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View Full Version : Pastels with egg base?


caseynrbq
02-17-2004, 02:29 PM
Someone had posted awhile back about using egg as a base for pastels.

This really DOES sound quite intriguing to me - one question - did you do this with regular (dry?) pastels, or oil pastels? I think I will try this with oil pastels.


Oh, and here's another question -- do you think it would also work on canvas (as opposed to paper)? I'd like to try it on canvas too!

Thanks,
Diane.

skintone
02-17-2004, 02:58 PM
There is an article on egg tempera in this channel. It gives step by step instructions.

Laura Shelley
02-17-2004, 03:36 PM
Someone had posted awhile back about using egg as a base for pastels.

This really DOES sound quite intriguing to me - one question - did you do this with regular (dry?) pastels, or oil pastels? I think I will try this with oil pastels.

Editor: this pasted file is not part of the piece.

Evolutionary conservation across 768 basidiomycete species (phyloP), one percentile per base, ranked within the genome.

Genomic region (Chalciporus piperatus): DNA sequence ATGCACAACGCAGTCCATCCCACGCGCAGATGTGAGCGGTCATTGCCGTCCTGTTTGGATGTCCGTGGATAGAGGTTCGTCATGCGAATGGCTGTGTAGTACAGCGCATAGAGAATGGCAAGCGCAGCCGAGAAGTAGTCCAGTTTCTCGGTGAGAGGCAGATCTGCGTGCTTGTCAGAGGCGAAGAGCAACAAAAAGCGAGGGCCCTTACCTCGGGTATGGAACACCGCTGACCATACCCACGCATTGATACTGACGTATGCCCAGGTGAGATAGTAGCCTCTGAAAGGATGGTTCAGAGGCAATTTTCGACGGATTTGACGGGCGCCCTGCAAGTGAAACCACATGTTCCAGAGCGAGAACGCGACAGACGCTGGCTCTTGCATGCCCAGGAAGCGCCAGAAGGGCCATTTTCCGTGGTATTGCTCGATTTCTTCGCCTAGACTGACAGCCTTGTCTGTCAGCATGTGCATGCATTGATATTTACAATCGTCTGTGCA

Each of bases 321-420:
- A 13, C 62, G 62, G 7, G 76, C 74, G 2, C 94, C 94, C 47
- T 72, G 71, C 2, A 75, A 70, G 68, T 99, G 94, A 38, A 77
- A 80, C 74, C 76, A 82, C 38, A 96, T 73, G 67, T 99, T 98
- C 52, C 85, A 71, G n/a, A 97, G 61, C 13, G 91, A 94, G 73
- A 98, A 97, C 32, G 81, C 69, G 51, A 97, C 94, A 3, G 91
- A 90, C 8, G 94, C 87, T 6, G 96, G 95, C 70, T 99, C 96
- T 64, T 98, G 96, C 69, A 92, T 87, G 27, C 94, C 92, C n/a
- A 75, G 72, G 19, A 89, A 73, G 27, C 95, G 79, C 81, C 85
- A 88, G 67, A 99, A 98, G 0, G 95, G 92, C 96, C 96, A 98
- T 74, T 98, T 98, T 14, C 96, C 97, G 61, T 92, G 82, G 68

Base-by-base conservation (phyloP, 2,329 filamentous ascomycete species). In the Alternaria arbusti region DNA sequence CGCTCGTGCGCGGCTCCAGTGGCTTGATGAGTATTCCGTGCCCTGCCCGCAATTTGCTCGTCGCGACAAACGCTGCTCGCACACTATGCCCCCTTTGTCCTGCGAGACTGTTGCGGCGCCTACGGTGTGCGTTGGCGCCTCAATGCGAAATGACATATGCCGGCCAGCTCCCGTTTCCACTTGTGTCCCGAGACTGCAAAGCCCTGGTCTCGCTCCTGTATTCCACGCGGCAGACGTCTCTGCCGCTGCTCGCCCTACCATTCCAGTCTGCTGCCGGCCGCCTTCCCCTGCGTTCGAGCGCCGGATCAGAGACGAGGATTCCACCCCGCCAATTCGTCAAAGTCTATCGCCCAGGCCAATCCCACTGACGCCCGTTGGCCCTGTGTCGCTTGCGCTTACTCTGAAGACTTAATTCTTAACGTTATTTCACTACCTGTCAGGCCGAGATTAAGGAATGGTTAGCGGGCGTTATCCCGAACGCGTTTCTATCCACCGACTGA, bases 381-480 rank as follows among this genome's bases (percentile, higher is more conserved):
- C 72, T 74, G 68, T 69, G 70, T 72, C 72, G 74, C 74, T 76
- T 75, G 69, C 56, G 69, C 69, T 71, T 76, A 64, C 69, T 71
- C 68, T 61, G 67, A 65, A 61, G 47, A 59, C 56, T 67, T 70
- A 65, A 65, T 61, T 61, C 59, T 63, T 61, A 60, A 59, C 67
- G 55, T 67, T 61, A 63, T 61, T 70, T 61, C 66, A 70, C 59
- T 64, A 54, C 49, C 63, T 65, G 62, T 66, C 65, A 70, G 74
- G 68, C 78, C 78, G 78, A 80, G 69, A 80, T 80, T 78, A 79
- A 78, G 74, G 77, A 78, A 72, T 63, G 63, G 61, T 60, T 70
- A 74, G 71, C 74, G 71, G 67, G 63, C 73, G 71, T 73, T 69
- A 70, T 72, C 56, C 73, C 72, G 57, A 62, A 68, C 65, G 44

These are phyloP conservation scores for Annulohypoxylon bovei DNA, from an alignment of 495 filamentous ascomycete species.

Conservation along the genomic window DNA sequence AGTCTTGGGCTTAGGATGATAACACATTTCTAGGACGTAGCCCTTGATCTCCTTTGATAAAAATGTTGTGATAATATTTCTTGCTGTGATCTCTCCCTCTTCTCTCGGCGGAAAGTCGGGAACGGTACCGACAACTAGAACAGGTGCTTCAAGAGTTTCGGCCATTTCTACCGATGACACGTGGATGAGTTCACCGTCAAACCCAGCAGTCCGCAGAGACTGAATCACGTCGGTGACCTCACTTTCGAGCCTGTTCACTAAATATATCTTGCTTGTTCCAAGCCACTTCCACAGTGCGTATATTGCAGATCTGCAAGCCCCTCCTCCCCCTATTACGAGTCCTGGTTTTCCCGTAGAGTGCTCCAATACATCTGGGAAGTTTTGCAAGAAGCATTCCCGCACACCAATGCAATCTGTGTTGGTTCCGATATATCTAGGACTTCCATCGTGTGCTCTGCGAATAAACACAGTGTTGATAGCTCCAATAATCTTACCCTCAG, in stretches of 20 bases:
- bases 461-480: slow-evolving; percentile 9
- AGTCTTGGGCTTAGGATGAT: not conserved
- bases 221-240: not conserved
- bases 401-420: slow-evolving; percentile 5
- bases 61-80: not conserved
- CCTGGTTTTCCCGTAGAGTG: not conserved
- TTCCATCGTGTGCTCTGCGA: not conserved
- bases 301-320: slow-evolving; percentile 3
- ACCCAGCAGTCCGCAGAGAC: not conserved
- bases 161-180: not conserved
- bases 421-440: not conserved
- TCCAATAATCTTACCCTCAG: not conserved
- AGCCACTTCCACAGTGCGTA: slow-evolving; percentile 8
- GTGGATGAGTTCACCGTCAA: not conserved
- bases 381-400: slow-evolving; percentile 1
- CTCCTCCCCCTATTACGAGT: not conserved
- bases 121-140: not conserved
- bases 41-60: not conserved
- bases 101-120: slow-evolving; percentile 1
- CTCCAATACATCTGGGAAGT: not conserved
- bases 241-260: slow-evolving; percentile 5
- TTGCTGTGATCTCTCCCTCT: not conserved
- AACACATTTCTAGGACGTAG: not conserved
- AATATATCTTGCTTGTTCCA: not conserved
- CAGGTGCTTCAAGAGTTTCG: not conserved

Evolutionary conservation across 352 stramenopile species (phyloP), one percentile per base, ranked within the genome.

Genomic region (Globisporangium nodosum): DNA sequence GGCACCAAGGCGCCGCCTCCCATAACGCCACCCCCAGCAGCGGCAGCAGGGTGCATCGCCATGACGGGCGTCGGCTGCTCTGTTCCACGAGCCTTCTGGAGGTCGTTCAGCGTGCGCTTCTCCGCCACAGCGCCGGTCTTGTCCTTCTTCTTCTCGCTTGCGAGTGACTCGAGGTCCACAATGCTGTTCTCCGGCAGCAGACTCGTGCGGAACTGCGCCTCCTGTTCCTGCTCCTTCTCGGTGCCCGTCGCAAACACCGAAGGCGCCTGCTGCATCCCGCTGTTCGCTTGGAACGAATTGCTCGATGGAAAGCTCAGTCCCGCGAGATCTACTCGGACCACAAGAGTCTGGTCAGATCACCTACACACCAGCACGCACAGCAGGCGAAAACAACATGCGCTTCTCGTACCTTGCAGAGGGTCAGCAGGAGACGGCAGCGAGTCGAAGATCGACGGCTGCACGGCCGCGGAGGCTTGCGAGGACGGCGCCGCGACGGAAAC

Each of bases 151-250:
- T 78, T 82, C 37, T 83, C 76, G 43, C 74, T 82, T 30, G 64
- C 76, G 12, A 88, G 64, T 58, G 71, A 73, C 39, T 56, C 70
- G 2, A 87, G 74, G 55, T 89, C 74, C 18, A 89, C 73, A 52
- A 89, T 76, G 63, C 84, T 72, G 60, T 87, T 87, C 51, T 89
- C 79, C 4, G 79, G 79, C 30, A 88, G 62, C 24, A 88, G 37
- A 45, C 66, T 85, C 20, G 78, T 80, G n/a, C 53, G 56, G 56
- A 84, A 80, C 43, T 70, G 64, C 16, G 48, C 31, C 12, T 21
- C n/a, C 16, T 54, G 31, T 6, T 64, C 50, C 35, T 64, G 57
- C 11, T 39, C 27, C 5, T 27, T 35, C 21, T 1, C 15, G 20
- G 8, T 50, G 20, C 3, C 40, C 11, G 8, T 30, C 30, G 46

Oh, and here's another question -- do you think it would also work on canvas (as opposed to paper)? I'd like to try it on canvas too!

Thanks,
Diane.

The procedure in that article would only work with dry pastels. You shave them and use the powder as pigment for your tempera. It's just like regular egg tempera otherwise.

As far as I know, egg-based paints aren't flexible enough to use on canvas. A rigid panel is the best support for egg tempera.

If you have oil pastels and want to experiment, you could try using them on primed canvas with a brush and turpentine. That should work just fine. The major difference between oil pastels and oil paint is that most oil pastels contain wax, so they don't dry completely. Oil paint sticks are rather like oil pastels in how you use them, but they dry to a hard finish like oil paint.

MM

skintone
02-17-2004, 03:55 PM
BTW welcome to the WC!!
To add to what Madame Manga said, you can also apply oil pastels(ops) directly canvas. Or apply them to a canvas that is still wet with turp. This has the same effect as watercolor on wet paper. Bits of op can be dissolved to create washes. Or you can use a turp dip brush and lift the pigment from the stick to the canvas. John Elliot explains these methods in his book.